5 Tips to Teach Kids Diabetes Self-Management Skills

Heena Mavani, PharmD Candidate 2017
Published Online: Tuesday, September 20th, 2016
The National Standard for Diabetes Self-Management Education and Support differentiates 2 important ways to improve diabetes care:

1.     Diabetes self-management education: “the ongoing process of facilitating knowledge, skill and ability necessary for prediabetes and diabetes self-care.”
2.     Diabetes self-management support: “activities that assist the person with prediabetes or diabetes in implementing and sustaining the behaviors needed to manage his or her condition on an  
        ongoing basis.”

We send our children off to school each year for the opportunity to learn, shape their minds, and grow their interests. We know that self-management of life may be complex and that they need proper education. Through a proven curriculum, children develop essential skills—reading, writing, math, art, gym, health, social studies, science—so they can meet the world confidently and be prepared for their next steps on their own. Along those same lines, diabetes self-management for children is complex and requires special education and support.

The 2010 Affordable Care Act supports coverage for diabetes self-management for children with the Children’s Health Insurance Program Reauthorization Act of 2009. Legislators have recognized self-management education as a key factor in preventing secondary complications, such as peripheral neuropathy, retinopathy, and nephropathy. It’s time now to explore new interventions that can increase self-management and maximize outcomes in this specific population.

One recent review suggests steps from evidence-based practices to develop self-management skills in children and youth with diabetes. The following recommendations deserve consideration in retail health:

1. Consider interventions designed to promote the development of self-management skills in children with type 1 diabetes (T1D) or type 2 diabetes (T2D).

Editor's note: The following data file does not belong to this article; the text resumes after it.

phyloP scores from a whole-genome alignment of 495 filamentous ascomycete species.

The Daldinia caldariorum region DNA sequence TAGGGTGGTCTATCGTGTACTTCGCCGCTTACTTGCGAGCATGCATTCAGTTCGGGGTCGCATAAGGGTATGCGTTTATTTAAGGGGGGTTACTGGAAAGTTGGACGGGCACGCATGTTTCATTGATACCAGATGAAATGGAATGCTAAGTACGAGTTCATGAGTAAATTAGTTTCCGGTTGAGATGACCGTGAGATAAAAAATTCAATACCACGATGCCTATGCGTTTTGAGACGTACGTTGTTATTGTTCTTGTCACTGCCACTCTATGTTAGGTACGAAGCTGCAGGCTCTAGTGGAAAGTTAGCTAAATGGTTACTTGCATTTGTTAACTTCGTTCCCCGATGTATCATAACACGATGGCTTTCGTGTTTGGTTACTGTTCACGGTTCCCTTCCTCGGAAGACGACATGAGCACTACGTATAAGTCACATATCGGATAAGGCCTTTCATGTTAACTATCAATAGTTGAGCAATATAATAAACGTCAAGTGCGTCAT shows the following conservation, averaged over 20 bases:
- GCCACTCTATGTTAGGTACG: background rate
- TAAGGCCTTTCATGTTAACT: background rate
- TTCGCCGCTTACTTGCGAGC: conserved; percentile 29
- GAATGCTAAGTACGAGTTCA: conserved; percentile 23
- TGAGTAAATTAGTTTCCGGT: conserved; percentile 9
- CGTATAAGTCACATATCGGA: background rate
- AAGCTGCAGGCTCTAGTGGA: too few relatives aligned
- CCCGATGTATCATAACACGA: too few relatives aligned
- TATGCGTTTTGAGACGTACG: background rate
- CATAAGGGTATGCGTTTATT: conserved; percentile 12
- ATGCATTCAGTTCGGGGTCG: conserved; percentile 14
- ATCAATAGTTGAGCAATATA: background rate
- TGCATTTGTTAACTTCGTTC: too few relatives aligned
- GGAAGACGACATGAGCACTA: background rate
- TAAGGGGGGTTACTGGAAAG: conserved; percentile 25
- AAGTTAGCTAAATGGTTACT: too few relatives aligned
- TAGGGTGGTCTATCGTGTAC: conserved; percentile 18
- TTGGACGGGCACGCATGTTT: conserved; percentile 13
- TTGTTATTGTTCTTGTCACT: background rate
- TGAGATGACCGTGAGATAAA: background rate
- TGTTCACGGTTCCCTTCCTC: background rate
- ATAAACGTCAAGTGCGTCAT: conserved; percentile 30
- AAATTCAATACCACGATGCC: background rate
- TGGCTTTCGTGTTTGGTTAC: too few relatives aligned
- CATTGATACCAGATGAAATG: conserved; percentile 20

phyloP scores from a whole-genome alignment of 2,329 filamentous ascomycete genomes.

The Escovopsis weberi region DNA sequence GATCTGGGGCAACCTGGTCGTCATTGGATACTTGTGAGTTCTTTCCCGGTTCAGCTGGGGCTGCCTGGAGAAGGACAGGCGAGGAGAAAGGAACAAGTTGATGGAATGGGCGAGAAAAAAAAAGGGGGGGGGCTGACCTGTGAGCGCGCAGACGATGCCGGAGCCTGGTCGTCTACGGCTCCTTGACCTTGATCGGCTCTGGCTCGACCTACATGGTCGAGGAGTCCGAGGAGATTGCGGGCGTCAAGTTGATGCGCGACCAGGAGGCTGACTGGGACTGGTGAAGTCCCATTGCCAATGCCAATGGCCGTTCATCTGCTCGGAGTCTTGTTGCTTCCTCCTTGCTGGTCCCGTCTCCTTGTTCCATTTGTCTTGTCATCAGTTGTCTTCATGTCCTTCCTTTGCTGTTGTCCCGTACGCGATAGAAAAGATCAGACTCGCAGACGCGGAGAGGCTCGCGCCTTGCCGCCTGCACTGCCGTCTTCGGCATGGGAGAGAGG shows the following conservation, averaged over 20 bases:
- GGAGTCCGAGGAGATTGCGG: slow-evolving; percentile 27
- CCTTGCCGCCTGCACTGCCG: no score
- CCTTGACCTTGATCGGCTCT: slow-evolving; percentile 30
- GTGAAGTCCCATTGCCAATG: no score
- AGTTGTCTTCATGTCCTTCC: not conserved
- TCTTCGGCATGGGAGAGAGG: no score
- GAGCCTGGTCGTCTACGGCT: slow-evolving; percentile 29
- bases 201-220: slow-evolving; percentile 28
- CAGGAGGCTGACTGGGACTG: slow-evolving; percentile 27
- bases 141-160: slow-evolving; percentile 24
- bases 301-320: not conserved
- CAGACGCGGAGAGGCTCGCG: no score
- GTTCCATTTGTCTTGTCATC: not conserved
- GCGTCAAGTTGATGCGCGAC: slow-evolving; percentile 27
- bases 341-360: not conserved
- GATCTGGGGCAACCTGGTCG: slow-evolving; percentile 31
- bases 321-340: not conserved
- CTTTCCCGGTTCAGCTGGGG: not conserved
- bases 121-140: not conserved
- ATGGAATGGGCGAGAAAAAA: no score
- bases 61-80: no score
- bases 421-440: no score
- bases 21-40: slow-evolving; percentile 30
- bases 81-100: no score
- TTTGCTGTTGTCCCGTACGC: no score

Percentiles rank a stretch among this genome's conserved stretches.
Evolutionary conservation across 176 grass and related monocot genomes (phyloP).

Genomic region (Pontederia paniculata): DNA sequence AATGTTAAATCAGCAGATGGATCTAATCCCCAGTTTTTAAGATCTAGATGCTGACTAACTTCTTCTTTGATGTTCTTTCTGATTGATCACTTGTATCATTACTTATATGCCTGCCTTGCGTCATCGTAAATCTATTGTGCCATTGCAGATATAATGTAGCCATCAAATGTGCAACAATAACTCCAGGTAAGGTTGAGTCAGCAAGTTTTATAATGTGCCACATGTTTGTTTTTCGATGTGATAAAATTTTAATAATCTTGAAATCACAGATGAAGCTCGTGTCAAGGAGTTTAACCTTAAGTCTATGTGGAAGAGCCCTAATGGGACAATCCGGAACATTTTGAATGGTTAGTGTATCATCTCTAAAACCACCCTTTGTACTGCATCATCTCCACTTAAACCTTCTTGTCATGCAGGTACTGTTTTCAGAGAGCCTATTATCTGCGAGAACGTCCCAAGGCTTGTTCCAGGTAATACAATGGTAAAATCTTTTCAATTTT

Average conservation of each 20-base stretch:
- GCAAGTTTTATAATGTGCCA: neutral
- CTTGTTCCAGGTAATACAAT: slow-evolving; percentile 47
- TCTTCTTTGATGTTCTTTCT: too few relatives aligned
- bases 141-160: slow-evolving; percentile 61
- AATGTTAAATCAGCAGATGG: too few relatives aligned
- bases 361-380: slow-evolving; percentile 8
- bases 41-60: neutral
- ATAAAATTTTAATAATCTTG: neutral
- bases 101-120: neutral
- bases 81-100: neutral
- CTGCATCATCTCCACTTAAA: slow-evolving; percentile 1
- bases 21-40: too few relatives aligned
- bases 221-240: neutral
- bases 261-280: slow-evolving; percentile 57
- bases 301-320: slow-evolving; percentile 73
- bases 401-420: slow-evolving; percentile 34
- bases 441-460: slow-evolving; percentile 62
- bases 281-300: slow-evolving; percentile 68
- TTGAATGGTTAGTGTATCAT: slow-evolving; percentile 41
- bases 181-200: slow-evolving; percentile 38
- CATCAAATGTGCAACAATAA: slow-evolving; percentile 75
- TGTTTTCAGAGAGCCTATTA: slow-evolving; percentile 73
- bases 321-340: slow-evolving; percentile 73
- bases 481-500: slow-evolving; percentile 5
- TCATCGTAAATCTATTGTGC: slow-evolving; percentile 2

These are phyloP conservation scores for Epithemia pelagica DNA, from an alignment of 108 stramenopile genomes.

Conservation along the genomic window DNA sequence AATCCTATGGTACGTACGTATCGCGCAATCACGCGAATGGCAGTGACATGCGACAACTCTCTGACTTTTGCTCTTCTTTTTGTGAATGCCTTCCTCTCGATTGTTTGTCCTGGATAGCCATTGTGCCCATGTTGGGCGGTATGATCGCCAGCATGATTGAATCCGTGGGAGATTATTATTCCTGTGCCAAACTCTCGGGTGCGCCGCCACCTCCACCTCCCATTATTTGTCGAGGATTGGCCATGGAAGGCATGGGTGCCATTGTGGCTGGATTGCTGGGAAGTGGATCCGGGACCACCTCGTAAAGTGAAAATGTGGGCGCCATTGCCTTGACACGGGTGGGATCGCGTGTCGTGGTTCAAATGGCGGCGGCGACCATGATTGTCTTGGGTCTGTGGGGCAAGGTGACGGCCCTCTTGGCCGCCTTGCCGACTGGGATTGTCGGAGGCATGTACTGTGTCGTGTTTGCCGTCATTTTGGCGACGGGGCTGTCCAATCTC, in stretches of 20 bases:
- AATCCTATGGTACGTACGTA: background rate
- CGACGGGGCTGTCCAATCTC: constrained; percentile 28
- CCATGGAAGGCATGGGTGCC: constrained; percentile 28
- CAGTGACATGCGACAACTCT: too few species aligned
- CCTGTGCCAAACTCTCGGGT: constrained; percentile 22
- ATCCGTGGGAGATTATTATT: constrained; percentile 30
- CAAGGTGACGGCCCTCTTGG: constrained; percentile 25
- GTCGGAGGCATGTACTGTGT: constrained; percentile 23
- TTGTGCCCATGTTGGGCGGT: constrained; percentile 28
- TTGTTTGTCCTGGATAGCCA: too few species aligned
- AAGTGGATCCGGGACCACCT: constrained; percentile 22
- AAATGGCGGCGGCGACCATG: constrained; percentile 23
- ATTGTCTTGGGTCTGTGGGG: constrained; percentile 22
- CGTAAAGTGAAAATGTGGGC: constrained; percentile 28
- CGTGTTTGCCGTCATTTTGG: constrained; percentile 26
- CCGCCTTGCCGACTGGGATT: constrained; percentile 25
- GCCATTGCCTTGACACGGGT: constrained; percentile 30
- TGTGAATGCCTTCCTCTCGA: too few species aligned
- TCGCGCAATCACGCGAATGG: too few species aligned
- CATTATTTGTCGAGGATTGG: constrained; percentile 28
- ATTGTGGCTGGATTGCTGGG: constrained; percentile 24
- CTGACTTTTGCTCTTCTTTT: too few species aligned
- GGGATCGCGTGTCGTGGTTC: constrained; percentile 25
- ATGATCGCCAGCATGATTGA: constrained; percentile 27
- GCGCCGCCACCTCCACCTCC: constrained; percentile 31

Protocols for standard T2D therapy in children aren’t well established, so practitioners should consider evidence in either type.
 
2. Address self-management readiness skills of children with diabetes younger than 14 years (eg, learning about diabetes and how to draw insulin, promoting a healthy and active lifestyle).

Before middle school, children with diabetes may be able to begin to learn skills such as self-administration of insulin, but they may still lack the executive functioning skills to consistently manage their disease autonomously. Consider environmental factors and potential barriers before implementing an intervention.

3. Provide self-management education and support to children 14 years or older.

Consider helpful tricks such as associating pet care with daily and weekly diabetes self-management habits. For example, meal preparation or daily glucose checks when you feed the fish daily, and weekly follow-up with your physician when you change a portion of the water in the fish bowl.

Consider a more comprehensive learning tools like diabetes camp. This program may include daily medical education and discussions, and repeated insulin adjustments and supervised injections, among other useful learning tools. Continue to guide independent change in behavior and perceptions about skills as well as more medically focused indicators of diabetes management (eg, BMI or HbA1C levels).

4. Involve parents or primary caregivers in self-management education and support interventions.

Renegotiate the responsibilities between the parent and child and remind parents—less nagging, and more positive affirmations! Appropriate parental involvement in care increased adherence and the child’s ability to assume responsibility for diabetes care tasks than individual therapy.

5. Consider integrating the use of technology (eg, text message or e-mail reminders) in the self-management intervention.

Evidence suggests cell-phone–based glucose recording systems allow children to feel more independent in caring for their diabetes. This system involves text reminders to check their blood sugar, and the data collected could be shared and monitored by a health care provider as well as the parent. Internet-based intervention with personalized homepages, multimedia presentations, and discussion forums related to diabetes management also improved adherence.

It’s important to choose interventions that fit best into the lifestyle and attitudes of youth and match their readiness skills. Self-management education and support is critical for outcomes in children with either T1D or T2D, but the amount of research supporting different interventions for this population is far from impressive. These tips are critical for all clinicians, and more research will expand these steps and improve outcomes for our children and youth.

Reference

Cahill S, et al. Interventions to promote diabetes self-management in children and youth: a scoping review. Am J Occupl Ther. 2016;70(5):7005180020p1-7005180020p8.

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